The estate was located midway between the towns of Killorglin and Cahireiveen. The rents brought in about 1,600 pounds a year. It was said that no rent had been paid for at least five years, some as long as seven or eight. The people had no real way of making an income and were in a chronic state of poverty. The men migrated at harvest time as farm laborers. Occasionally money was sent by sons and daughters living in other places, like America.

Various attempts were made to come to some agreement on how much rent would be paid, but the negations kept falling through. Eventually on Wednesday the 12th of January a party made up of the sub-sheriff's deputy, four bailiffs, the land agent Mr. Roe, and six emergency bailiffs from Dublin, set out to execute the evictions. They were accompanied by a force of fifty policemen. Despite the fact that the evicting party started their work at the earliest possible hour allowed by law, the locals were aware of what was happening and so gathered in large crowds to watch. It was reported that 10 houses were destroyed under the auspices of Winn's agent Mr. Roe.

The first eviction was at the house of Patrick (Paddy) Reardon of Droum in the wild glens three miles from Glenbeigh. He barely had time to remove the furniture from his house when a match was set to the roof. The door was hacked with a hatchet and the walls were felled with crow bars.

"The tenant's rent was £4 10s his valuation £2 17. He was eight in the family and had no stock."
The party next proceeded to the house of Thomas Burke of Droum. An attempt to fire the roof failed but the house was attacked with crow bars and felled.
"The rent is this case was £4 19s, and the valuation £3. There was a family of six"
Next was a joint property of Patrick and Thomas Diggins. Patrick Diggins had eight in his family (a wife and six children) and Thomas Diggins had ten (a wife and eight children) the youngest only three weeks old. They lived in separate but adjoining house that had been build by their father; the landlord contributing nothing. They were joined by one tenancy. Thomas had no livestock. Patrick had two cows. Patrick sold one of his cows and with a little help from a daughter in Limerick was able to offer agent Roe some money. Agent Roe did not accept the offer because Thomas was not able to meat his share. A match was put to the roof and then the sheriff's representative departed leaving the agent to watch the burning of both houses. So now there were 18 more people without shelter in the middle of the winter. Among the evicted and now homeless were Patrick Diggins "an old man of eighty", his wife and their "little grand-child"." Patrick Diggins had "suffered" eviction three times. He had been evicted in 1884 but returned to his property after a while.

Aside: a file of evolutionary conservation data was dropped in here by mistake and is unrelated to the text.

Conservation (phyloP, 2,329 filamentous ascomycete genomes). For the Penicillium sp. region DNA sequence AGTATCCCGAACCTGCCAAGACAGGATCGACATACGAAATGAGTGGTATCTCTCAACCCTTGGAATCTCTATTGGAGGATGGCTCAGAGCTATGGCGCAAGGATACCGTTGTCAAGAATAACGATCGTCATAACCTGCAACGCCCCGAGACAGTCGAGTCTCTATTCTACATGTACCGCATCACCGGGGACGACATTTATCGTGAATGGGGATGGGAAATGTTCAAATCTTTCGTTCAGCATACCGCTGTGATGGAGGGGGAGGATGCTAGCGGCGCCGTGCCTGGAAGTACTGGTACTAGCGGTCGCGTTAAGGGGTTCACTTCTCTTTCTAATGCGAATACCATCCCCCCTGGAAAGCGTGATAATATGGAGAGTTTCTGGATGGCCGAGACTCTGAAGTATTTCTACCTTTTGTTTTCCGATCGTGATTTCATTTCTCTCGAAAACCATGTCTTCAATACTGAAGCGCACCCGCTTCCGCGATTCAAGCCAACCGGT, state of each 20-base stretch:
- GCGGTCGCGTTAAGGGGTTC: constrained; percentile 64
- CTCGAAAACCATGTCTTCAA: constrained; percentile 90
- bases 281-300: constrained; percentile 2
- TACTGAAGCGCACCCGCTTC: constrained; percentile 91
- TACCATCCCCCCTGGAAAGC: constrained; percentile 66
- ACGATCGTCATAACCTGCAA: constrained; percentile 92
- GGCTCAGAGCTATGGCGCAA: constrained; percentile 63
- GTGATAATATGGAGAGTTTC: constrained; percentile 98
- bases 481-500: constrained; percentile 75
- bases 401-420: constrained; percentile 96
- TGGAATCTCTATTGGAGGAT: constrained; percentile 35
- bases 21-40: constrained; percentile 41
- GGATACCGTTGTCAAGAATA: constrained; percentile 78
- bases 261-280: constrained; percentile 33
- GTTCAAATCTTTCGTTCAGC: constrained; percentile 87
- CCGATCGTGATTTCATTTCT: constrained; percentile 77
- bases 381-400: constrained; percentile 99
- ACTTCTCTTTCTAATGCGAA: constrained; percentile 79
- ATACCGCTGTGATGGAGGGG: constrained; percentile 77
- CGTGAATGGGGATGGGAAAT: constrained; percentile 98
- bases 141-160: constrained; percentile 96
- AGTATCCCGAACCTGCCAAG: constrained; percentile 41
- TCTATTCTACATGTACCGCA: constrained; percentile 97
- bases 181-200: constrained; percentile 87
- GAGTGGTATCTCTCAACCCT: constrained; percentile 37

"The former had eight in family and the latter ten. The judicial rent was £8, having been reduced from £12, and the valuation £5 15s. There were four cows in the entire place."

On the second day of evictions John (Ned) Conner, age 65 with a family of seven and some children in America was evicted. Paraffin was used to start fires in the thatch roof. Crowbars were used to demolish the corner of the cable until the side walls and the burning roof came tumbling down. The cow barn beside the house was also levered - making sure there was no available roof over the tenants heads.

The eviction crew then proceeded to the house of Daniel Sugrue. Daniel had been widowed with three small children and had recently remarried. The widow of his brother also lived with them. The Sugrues were spared the burning and demolition of the house but their furniture was thrown outside and their door secured so they could not reenter. They did not have any live stock having recently sold their cow to satisfy part of the rent.

The next eviction was that of the Sullivan family: John, the son of Pat, the widow of Patrick and another John Sullivan. John the son of Pat was not in arrears and was spared. The widow of Pat and the other John were evicted and the windows and doors nailed shut. The rent for the widow Sullivan was 9 pound on a valuation of 5 pounds.

On the third day of evictions several houses were still smoldering.